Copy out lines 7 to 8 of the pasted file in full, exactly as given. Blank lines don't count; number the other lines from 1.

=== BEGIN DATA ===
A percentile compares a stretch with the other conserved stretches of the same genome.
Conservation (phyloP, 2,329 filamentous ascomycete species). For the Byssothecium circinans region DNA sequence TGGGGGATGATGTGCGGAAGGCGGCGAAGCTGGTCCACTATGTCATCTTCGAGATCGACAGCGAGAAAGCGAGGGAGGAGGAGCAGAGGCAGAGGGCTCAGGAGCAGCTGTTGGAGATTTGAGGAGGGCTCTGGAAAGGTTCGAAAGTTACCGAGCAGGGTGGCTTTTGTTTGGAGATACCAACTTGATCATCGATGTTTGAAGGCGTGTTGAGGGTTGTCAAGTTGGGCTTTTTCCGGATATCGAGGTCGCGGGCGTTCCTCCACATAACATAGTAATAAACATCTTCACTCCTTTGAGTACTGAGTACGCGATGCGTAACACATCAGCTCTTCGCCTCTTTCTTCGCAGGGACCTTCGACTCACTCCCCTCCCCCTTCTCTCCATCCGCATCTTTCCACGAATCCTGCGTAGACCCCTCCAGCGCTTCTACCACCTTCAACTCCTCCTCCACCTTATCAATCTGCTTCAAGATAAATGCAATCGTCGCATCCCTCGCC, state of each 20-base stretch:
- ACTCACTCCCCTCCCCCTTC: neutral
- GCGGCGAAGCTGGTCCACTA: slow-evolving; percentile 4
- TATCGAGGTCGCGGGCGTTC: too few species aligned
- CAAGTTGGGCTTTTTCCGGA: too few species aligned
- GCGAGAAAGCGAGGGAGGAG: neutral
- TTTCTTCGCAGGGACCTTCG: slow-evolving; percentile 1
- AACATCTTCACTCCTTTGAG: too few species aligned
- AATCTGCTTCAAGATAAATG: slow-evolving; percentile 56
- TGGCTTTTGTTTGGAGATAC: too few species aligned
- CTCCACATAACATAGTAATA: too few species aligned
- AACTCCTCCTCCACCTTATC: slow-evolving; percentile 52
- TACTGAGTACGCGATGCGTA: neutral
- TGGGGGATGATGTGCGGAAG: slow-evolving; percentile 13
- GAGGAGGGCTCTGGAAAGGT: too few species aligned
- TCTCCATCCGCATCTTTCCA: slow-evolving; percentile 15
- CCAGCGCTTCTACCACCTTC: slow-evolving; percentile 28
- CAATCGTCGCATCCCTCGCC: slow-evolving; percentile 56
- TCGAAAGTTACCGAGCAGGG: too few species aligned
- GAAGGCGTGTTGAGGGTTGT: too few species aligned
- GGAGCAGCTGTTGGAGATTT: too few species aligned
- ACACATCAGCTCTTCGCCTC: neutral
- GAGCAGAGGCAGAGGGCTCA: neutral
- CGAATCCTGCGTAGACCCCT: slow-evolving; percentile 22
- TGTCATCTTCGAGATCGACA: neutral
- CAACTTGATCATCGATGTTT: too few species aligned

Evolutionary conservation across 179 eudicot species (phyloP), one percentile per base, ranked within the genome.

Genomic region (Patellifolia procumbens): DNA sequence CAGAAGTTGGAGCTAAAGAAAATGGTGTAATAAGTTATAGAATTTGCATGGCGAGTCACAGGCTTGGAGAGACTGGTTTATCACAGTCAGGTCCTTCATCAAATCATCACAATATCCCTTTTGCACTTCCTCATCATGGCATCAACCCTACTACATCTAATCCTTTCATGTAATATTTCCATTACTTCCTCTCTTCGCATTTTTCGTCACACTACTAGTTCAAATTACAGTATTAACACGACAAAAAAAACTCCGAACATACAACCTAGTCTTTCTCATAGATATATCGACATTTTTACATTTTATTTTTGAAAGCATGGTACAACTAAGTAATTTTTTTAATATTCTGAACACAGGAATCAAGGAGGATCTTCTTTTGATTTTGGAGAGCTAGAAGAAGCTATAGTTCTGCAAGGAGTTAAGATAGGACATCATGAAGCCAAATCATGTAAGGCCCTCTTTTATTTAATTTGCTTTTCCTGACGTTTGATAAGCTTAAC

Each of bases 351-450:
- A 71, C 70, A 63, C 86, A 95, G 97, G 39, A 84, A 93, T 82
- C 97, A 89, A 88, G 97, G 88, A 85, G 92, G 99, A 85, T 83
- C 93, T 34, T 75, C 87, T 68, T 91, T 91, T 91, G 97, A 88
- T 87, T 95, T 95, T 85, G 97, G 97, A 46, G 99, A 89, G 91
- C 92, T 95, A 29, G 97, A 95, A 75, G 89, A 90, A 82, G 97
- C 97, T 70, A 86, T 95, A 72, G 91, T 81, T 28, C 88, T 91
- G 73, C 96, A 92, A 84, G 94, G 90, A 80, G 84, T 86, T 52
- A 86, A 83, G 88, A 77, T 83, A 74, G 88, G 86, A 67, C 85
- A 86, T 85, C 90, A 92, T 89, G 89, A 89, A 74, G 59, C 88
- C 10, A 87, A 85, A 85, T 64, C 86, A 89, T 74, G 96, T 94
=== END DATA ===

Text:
- GCGAGAAAGCGAGGGAGGAG: neutral
- TTTCTTCGCAGGGACCTTCG: slow-evolving; percentile 1